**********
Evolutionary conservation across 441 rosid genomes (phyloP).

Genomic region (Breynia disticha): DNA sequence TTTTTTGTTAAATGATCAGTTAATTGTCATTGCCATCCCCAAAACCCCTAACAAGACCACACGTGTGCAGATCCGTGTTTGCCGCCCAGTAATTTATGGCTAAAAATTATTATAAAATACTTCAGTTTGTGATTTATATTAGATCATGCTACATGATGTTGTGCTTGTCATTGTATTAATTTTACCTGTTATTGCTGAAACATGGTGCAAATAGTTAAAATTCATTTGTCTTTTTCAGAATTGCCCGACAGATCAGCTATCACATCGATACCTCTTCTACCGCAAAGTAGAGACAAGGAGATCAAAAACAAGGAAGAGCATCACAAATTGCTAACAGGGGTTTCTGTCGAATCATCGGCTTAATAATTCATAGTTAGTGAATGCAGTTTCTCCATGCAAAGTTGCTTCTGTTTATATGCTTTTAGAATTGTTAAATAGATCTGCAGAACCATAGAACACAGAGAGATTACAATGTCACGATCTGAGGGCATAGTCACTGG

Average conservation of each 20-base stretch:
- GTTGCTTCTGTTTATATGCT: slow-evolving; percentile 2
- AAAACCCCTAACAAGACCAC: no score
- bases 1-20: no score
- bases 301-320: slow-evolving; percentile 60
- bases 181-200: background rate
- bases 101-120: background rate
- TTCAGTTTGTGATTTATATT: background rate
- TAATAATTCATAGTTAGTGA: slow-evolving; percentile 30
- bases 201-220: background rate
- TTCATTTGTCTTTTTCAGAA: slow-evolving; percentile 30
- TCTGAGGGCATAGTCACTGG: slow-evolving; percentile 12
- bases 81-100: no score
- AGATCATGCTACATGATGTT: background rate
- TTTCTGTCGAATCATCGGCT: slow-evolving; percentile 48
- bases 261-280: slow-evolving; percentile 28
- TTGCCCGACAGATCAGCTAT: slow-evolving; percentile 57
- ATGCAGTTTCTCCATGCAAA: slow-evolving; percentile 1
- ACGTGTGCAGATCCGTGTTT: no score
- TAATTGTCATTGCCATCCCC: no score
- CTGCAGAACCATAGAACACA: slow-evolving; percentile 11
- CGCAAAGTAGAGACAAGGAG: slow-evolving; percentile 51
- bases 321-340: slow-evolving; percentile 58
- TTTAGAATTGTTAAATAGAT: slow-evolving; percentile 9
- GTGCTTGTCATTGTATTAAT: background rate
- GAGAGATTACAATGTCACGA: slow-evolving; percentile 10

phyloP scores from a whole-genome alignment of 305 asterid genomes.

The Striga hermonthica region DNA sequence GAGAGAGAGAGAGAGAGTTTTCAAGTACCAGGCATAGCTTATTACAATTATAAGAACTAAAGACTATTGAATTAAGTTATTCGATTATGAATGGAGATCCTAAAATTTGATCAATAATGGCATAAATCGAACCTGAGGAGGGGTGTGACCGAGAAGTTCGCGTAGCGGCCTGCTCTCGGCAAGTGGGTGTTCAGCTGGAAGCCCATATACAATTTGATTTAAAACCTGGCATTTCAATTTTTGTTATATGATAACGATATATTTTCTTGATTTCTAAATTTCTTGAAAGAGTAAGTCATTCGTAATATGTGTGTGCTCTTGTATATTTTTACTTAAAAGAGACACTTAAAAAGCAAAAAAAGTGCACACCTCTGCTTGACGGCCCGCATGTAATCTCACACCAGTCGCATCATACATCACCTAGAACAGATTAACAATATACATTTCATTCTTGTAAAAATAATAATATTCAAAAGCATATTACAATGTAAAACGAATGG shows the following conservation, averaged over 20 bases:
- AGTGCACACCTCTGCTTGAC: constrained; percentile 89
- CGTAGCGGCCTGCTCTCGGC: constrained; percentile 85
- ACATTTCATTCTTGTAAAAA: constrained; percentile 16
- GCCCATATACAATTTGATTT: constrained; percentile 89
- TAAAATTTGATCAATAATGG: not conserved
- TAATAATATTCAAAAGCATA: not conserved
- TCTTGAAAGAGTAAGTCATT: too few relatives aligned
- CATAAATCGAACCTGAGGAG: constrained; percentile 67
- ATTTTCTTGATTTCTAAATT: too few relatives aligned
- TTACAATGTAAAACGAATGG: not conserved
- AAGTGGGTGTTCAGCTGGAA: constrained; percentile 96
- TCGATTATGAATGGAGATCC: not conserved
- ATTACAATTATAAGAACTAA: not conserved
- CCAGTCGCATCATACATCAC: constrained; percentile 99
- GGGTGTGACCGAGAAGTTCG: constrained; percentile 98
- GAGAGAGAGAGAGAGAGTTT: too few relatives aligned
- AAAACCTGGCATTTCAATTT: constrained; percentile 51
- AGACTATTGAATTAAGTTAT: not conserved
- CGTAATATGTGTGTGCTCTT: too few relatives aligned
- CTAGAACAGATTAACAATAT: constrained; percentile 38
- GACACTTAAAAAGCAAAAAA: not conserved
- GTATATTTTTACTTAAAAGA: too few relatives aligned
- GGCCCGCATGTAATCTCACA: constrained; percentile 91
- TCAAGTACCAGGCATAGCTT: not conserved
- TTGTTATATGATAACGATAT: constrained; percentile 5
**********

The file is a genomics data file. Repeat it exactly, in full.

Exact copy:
Evolutionary conservation across 441 rosid genomes (phyloP).

Genomic region (Breynia disticha): DNA sequence TTTTTTGTTAAATGATCAGTTAATTGTCATTGCCATCCCCAAAACCCCTAACAAGACCACACGTGTGCAGATCCGTGTTTGCCGCCCAGTAATTTATGGCTAAAAATTATTATAAAATACTTCAGTTTGTGATTTATATTAGATCATGCTACATGATGTTGTGCTTGTCATTGTATTAATTTTACCTGTTATTGCTGAAACATGGTGCAAATAGTTAAAATTCATTTGTCTTTTTCAGAATTGCCCGACAGATCAGCTATCACATCGATACCTCTTCTACCGCAAAGTAGAGACAAGGAGATCAAAAACAAGGAAGAGCATCACAAATTGCTAACAGGGGTTTCTGTCGAATCATCGGCTTAATAATTCATAGTTAGTGAATGCAGTTTCTCCATGCAAAGTTGCTTCTGTTTATATGCTTTTAGAATTGTTAAATAGATCTGCAGAACCATAGAACACAGAGAGATTACAATGTCACGATCTGAGGGCATAGTCACTGG

Average conservation of each 20-base stretch:
- GTTGCTTCTGTTTATATGCT: slow-evolving; percentile 2
- AAAACCCCTAACAAGACCAC: no score
- bases 1-20: no score
- bases 301-320: slow-evolving; percentile 60
- bases 181-200: background rate
- bases 101-120: background rate
- TTCAGTTTGTGATTTATATT: background rate
- TAATAATTCATAGTTAGTGA: slow-evolving; percentile 30
- bases 201-220: background rate
- TTCATTTGTCTTTTTCAGAA: slow-evolving; percentile 30
- TCTGAGGGCATAGTCACTGG: slow-evolving; percentile 12
- bases 81-100: no score
- AGATCATGCTACATGATGTT: background rate
- TTTCTGTCGAATCATCGGCT: slow-evolving; percentile 48
- bases 261-280: slow-evolving; percentile 28
- TTGCCCGACAGATCAGCTAT: slow-evolving; percentile 57
- ATGCAGTTTCTCCATGCAAA: slow-evolving; percentile 1
- ACGTGTGCAGATCCGTGTTT: no score
- TAATTGTCATTGCCATCCCC: no score
- CTGCAGAACCATAGAACACA: slow-evolving; percentile 11
- CGCAAAGTAGAGACAAGGAG: slow-evolving; percentile 51
- bases 321-340: slow-evolving; percentile 58
- TTTAGAATTGTTAAATAGAT: slow-evolving; percentile 9
- GTGCTTGTCATTGTATTAAT: background rate
- GAGAGATTACAATGTCACGA: slow-evolving; percentile 10

phyloP scores from a whole-genome alignment of 305 asterid genomes.

The Striga hermonthica region DNA sequence GAGAGAGAGAGAGAGAGTTTTCAAGTACCAGGCATAGCTTATTACAATTATAAGAACTAAAGACTATTGAATTAAGTTATTCGATTATGAATGGAGATCCTAAAATTTGATCAATAATGGCATAAATCGAACCTGAGGAGGGGTGTGACCGAGAAGTTCGCGTAGCGGCCTGCTCTCGGCAAGTGGGTGTTCAGCTGGAAGCCCATATACAATTTGATTTAAAACCTGGCATTTCAATTTTTGTTATATGATAACGATATATTTTCTTGATTTCTAAATTTCTTGAAAGAGTAAGTCATTCGTAATATGTGTGTGCTCTTGTATATTTTTACTTAAAAGAGACACTTAAAAAGCAAAAAAAGTGCACACCTCTGCTTGACGGCCCGCATGTAATCTCACACCAGTCGCATCATACATCACCTAGAACAGATTAACAATATACATTTCATTCTTGTAAAAATAATAATATTCAAAAGCATATTACAATGTAAAACGAATGG shows the following conservation, averaged over 20 bases:
- AGTGCACACCTCTGCTTGAC: constrained; percentile 89
- CGTAGCGGCCTGCTCTCGGC: constrained; percentile 85
- ACATTTCATTCTTGTAAAAA: constrained; percentile 16
- GCCCATATACAATTTGATTT: constrained; percentile 89
- TAAAATTTGATCAATAATGG: not conserved
- TAATAATATTCAAAAGCATA: not conserved
- TCTTGAAAGAGTAAGTCATT: too few relatives aligned
- CATAAATCGAACCTGAGGAG: constrained; percentile 67
- ATTTTCTTGATTTCTAAATT: too few relatives aligned
- TTACAATGTAAAACGAATGG: not conserved
- AAGTGGGTGTTCAGCTGGAA: constrained; percentile 96
- TCGATTATGAATGGAGATCC: not conserved
- ATTACAATTATAAGAACTAA: not conserved
- CCAGTCGCATCATACATCAC: constrained; percentile 99
- GGGTGTGACCGAGAAGTTCG: constrained; percentile 98
- GAGAGAGAGAGAGAGAGTTT: too few relatives aligned
- AAAACCTGGCATTTCAATTT: constrained; percentile 51
- AGACTATTGAATTAAGTTAT: not conserved
- CGTAATATGTGTGTGCTCTT: too few relatives aligned
- CTAGAACAGATTAACAATAT: constrained; percentile 38
- GACACTTAAAAAGCAAAAAA: not conserved
- GTATATTTTTACTTAAAAGA: too few relatives aligned
- GGCCCGCATGTAATCTCACA: constrained; percentile 91
- TCAAGTACCAGGCATAGCTT: not conserved
- TTGTTATATGATAACGATAT: constrained; percentile 5